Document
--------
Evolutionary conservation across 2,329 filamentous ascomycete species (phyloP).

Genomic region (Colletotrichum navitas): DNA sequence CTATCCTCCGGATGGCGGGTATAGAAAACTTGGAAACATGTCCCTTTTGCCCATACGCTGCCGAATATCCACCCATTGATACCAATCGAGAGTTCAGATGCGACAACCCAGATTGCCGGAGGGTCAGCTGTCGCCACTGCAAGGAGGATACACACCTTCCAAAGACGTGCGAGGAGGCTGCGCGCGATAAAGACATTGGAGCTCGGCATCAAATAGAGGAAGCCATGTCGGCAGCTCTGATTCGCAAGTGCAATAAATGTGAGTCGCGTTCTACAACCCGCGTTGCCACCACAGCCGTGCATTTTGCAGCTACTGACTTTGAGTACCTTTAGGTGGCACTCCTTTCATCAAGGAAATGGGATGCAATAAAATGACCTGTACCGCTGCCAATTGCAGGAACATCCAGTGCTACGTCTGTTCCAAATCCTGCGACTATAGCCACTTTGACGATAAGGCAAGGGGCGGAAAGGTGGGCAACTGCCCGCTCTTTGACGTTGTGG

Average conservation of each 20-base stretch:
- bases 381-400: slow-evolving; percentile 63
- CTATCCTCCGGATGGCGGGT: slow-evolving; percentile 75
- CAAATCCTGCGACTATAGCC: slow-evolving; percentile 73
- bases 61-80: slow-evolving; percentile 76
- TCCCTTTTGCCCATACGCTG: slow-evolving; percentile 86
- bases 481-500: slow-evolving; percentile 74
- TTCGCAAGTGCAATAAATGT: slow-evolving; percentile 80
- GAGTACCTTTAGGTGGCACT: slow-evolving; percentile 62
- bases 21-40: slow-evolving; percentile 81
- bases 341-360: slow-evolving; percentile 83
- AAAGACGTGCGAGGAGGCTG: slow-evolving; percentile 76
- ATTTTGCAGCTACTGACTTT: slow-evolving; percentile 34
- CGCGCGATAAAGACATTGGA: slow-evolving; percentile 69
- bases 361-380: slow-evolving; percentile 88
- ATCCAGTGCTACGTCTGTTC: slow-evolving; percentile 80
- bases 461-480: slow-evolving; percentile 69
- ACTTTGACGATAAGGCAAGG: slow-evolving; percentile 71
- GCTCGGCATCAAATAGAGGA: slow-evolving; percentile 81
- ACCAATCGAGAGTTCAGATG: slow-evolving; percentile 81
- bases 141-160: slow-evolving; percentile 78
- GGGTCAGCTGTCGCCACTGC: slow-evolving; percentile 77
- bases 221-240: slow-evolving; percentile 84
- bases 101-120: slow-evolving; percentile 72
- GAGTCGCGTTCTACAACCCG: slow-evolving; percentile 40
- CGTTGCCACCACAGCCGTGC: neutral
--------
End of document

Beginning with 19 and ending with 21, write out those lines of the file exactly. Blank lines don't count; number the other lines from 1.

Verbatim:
- bases 461-480: slow-evolving; percentile 69
- ACTTTGACGATAAGGCAAGG: slow-evolving; percentile 71
- GCTCGGCATCAAATAGAGGA: slow-evolving; percentile 81